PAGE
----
Scientist shares secret of success

Just enjoy what you are doing, says professor involved in unlocking secret of universe

PUBLISHED : Saturday, 13 April, 2013, 12:00am
UPDATED : Saturday, 13 April, 2013, 3:57am

One of the scientists at the forefront of unlocking the secrets of the universe has shared the secret of success in life: do what you enjoy doing, think outside the box - and get to know that box.

"If you love what you're doing, you'll be good at it. But you've got to know enough about the knowledge that's been, and then have room to start thinking for yourself," said Professor John Ellis when asked about science education.

Ellis, the Clerk Maxwell Professor of Theoretical Physics at King's College London, is in town to give a series of talks about his research at CERN, the European laboratory for particle physics.

The centre is conducting research on the Higgs boson - a particle that gives mass to all other particles in the universe. It has also been nicknamed the God particle.

Hong Kong universities have recently signed an agreement to begin work with CERN researchers as part of an experiment involving the Large Hadron Collider, some 175 metres beneath the Swiss-Franco border.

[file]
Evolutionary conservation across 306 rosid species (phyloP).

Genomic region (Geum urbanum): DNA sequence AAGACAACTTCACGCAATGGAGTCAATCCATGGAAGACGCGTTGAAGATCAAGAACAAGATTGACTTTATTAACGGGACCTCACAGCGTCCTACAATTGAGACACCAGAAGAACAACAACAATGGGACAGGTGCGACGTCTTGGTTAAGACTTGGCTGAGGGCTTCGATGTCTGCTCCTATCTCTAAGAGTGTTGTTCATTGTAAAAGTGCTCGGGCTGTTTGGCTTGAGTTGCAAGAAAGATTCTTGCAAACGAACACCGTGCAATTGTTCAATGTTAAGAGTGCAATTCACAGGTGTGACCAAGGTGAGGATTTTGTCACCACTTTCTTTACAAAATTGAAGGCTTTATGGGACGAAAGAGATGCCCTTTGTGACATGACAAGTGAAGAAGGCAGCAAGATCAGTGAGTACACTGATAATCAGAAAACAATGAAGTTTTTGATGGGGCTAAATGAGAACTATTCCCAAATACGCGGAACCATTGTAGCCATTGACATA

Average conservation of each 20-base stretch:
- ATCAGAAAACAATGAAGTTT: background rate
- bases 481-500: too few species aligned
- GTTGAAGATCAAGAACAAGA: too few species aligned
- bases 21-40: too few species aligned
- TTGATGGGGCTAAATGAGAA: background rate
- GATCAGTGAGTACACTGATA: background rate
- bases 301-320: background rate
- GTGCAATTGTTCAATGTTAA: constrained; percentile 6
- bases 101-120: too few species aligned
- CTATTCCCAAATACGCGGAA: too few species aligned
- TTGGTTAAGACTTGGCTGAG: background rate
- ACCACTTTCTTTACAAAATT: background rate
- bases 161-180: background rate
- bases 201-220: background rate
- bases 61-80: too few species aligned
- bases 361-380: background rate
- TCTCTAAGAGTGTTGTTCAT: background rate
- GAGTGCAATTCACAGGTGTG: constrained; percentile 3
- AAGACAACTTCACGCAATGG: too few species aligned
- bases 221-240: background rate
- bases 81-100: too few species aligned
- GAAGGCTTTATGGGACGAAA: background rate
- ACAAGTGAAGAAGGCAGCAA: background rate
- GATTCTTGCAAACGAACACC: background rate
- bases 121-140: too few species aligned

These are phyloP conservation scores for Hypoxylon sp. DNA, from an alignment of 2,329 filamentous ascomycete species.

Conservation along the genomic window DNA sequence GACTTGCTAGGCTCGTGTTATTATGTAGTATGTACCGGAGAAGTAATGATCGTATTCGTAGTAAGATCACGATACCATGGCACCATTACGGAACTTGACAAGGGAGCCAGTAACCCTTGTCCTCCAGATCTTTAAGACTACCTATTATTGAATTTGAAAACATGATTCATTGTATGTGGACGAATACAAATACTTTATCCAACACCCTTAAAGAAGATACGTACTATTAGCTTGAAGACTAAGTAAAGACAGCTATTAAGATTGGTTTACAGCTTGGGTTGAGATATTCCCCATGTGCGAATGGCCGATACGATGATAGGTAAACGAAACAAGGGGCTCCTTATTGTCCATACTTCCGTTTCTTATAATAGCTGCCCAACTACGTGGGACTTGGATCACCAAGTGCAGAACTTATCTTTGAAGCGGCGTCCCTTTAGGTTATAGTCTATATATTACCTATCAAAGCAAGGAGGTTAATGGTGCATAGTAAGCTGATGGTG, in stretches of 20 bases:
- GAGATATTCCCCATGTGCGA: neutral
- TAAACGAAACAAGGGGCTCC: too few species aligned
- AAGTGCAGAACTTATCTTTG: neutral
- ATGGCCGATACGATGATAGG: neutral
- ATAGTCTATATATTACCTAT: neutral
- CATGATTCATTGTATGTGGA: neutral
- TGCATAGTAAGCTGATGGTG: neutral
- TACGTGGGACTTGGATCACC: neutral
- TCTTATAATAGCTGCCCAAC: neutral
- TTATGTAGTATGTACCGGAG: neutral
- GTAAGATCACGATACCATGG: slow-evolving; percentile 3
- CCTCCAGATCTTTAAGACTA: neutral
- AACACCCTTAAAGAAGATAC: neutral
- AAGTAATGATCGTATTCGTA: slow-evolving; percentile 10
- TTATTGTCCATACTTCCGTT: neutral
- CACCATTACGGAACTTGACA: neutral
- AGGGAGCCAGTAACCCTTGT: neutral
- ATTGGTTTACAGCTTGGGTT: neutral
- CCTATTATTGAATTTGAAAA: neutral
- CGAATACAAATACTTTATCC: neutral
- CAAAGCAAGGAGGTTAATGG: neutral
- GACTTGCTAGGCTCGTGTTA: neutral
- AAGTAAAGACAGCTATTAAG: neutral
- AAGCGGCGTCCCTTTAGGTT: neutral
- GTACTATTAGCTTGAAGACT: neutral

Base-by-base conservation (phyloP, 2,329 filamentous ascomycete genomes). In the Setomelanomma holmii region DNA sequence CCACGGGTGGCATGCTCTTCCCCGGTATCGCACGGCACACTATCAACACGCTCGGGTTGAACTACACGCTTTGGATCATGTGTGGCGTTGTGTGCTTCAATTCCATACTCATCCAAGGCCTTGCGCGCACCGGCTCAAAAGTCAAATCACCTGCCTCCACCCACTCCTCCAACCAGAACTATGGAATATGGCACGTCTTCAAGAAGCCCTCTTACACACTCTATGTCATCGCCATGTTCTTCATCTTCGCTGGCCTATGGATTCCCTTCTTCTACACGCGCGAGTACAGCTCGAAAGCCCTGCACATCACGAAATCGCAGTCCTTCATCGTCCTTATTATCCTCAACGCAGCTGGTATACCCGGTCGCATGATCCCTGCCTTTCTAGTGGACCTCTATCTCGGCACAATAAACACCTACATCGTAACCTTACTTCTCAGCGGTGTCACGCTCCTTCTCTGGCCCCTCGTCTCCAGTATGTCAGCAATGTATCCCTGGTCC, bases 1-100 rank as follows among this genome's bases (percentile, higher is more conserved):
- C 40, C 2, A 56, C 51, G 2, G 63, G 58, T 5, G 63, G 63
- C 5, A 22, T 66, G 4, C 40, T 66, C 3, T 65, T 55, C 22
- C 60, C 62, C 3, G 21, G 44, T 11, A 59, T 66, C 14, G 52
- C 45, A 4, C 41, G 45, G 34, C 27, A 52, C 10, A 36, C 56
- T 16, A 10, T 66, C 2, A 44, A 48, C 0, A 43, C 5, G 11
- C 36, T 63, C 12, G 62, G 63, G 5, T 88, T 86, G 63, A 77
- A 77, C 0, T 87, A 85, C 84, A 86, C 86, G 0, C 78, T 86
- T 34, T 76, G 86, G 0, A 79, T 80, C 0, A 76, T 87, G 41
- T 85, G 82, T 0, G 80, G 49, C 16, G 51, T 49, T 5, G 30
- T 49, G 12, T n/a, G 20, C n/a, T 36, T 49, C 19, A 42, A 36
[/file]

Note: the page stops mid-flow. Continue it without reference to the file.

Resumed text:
They include the University of Science and Technology, Chinese University, and the University of Hong Kong.

The education system in Hong Kong often comes under scrutiny for its focus on rote memorisation techniques, and lack of encouragement of creativity, but that doesn't appear to have hampered the students from Hong Kong who have gone to work at CERN.

"I've not met the students from Hong Kong, but I've heard good things," said Ellis yesterday.

Hong Kong universities are looking to move away from the method of rote learning, said cosmologist and University of Science and Technology professor Henry Tye Sze-hoi.

"Now with a click of a button you have all the information … It's now about how to teach people to think. To come up with questions not just answers," he said.

At the Daya Bay nuclear power plant in Shenzhen, the Chinese University and the University of Hong Kong are currently working on how subatomic "ghost" particles change.

Scientists from China, the United States, Taiwan, Russia, and the Czech Republic are also involved.